When you say you prefer a certain brand, how much of your opinion is actually yours?
Most of us like to think our opinions are our own and that branding doesn't influence us. There's only one way to know for sure: the blind test. And as we saw last week, blind tests are a rigorous and fun way to control for the influence of branding and advertising, and they often produce surprising (and money-saving) results. Today, we'll walk through a practical example of a blind test we did here at Casual Kitchen. It was a taste-off of four versions of nature's greatest substance: dark chocolate.
This entire tasting cost just over ten bucks, and it was the most fun I'd had on a Monday night in years. There were four of us participating: Laura, me, and my parents, both total chocolate addicts who I hold directly responsible for my own uncontrollable addiction.
Our taste test wasn't extensive: we simply tested four typical brands found in any supermarket:
1) Ghirardelli 60% Cacao $2.99 for a 3.5 ounce bar, or 86c per ounce
2) Cadbury $2.19 for a 3.5 ounce bar, or 63c per ounce
3) Dove $2.79 for a 3.3 ounce bar, or 84c per ounce
4) Hershey's $2.19 for a 4.25 ounce bar, or 52c per ounce
These four brands represent a fairly broad range of quality. The price range isn't all that wide unless you consume as much dark chocolate as I do.
Had we simply let price and brand signal quality for us, we'd have an obvious hierarchy. Ghirardelli would be "best" and Hershey's would be "worst." Dove comes in second and Cadbury third. Most people would probably agree with that ranking.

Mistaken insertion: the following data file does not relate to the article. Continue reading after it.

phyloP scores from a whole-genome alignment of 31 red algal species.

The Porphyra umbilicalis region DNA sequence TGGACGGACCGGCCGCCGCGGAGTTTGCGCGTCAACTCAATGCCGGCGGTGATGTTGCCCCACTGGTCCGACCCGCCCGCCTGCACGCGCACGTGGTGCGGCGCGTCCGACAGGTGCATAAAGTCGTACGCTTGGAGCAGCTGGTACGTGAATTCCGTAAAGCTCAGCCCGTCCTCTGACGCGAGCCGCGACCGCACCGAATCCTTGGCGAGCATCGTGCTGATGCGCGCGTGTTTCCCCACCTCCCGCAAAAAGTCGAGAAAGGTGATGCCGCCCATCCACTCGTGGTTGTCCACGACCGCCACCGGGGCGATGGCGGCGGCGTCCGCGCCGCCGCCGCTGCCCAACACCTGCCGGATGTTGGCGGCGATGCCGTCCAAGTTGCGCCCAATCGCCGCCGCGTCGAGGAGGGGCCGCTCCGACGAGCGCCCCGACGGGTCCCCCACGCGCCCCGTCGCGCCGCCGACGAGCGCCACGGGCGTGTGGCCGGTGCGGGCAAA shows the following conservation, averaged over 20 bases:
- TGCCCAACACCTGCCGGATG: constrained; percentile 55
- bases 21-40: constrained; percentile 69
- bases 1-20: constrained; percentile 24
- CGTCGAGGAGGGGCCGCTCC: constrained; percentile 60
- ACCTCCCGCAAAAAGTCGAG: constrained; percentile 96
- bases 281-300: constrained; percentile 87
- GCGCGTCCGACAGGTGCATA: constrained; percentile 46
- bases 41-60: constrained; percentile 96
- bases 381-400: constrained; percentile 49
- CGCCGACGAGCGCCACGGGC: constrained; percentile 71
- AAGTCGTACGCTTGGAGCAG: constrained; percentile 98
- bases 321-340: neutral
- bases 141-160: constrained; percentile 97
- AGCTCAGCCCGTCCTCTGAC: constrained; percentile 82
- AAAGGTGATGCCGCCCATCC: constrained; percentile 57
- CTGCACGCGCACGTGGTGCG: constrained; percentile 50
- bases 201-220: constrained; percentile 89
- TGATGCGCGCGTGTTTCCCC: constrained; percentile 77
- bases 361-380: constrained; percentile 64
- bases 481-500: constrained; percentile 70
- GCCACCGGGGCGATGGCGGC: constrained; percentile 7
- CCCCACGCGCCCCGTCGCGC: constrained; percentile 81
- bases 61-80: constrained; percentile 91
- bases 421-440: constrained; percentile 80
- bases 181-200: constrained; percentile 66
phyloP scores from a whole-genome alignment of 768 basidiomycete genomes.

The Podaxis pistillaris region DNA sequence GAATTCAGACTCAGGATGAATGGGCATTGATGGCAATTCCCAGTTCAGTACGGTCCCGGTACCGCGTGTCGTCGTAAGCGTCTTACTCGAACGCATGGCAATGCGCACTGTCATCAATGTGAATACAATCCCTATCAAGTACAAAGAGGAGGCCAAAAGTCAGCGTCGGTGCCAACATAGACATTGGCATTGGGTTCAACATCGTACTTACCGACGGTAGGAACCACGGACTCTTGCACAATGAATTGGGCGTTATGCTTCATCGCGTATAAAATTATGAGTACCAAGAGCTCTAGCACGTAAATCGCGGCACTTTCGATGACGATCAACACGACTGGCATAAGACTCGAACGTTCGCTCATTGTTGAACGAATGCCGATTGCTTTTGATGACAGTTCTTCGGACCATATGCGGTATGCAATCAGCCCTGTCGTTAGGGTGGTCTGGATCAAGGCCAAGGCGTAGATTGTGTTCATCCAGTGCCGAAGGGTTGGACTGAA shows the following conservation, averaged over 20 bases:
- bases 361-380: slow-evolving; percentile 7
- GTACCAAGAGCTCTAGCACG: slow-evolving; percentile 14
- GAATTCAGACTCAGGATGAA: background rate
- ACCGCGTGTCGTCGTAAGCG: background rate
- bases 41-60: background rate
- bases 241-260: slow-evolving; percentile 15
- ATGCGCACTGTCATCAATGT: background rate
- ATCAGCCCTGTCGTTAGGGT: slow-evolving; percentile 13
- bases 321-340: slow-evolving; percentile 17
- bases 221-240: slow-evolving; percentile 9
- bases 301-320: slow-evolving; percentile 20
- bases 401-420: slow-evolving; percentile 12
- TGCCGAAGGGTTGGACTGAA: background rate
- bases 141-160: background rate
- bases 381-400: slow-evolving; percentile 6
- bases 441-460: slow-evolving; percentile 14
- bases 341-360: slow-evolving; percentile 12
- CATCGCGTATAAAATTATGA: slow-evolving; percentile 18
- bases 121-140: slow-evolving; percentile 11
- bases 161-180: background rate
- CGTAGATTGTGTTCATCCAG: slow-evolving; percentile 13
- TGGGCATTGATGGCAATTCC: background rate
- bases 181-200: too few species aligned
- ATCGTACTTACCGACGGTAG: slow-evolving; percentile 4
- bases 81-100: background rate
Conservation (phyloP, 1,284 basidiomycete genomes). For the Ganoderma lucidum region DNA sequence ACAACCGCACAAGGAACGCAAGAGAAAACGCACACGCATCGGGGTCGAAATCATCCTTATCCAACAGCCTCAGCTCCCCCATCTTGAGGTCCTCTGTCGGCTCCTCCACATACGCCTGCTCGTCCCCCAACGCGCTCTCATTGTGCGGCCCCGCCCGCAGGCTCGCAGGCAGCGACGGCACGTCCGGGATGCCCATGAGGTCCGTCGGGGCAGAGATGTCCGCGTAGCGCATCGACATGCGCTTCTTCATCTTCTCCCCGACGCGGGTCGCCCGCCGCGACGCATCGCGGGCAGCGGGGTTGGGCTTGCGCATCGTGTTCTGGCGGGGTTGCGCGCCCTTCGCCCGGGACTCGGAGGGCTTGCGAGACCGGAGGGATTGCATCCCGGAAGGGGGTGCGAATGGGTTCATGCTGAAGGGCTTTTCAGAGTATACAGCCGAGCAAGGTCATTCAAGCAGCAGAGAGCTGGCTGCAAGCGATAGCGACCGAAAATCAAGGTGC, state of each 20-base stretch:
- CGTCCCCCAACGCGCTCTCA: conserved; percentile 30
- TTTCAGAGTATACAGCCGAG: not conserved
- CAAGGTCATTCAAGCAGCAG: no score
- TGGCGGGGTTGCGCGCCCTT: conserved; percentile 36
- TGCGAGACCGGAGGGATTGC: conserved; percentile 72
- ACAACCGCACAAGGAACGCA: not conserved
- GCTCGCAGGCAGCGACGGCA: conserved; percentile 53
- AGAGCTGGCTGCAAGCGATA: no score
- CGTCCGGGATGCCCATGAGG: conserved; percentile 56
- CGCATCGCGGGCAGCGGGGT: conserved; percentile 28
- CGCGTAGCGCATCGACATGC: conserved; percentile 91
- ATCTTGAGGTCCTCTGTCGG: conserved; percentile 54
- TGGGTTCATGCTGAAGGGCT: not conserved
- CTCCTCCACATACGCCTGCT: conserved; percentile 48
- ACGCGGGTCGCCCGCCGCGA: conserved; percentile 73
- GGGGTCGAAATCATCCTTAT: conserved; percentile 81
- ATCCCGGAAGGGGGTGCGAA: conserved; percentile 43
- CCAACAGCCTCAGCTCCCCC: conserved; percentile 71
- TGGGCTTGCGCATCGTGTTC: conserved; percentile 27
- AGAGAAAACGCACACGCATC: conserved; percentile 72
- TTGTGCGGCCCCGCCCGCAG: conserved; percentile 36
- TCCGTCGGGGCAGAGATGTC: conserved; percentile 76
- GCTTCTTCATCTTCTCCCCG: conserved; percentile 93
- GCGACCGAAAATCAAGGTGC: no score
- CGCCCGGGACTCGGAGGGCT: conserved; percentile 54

So we set out the chocolate, cut into small chunks to obscure all branding, and started tasting. (And that's when my 83-year-old mother said "I'm going to have to taste this chocolate more than one time, Daniel." Eighty-three and as sneaky as ever).
And Cadbury won. Dove came in second. Hershey's was the consensus last place, receiving comments like "too sweet, weird texture." What was most intriguing, though, was that Ghirardelli came in third--a disappointing finish for a product that supposedly signals itself as a premium brand worth a premium price.
Here's the thing. Maybe Ghirardelli is truly high quality chocolate, and my parents and I have terrible taste in chocolate. But so what? We like what we like.
Now that I know I prefer two other, lower-priced brands, why would I continue to pay extra for Ghirardelli? Should I continue to let that brand's market position and high price signal "Buy me! I'm high quality!" when the overwhelming proof from my own tastebuds says otherwise?
Once again, branding provides little or no value for consumers. It merely reflects billions of dollars of advertising and marketing spent to encourage us to stop thinking for ourselves.
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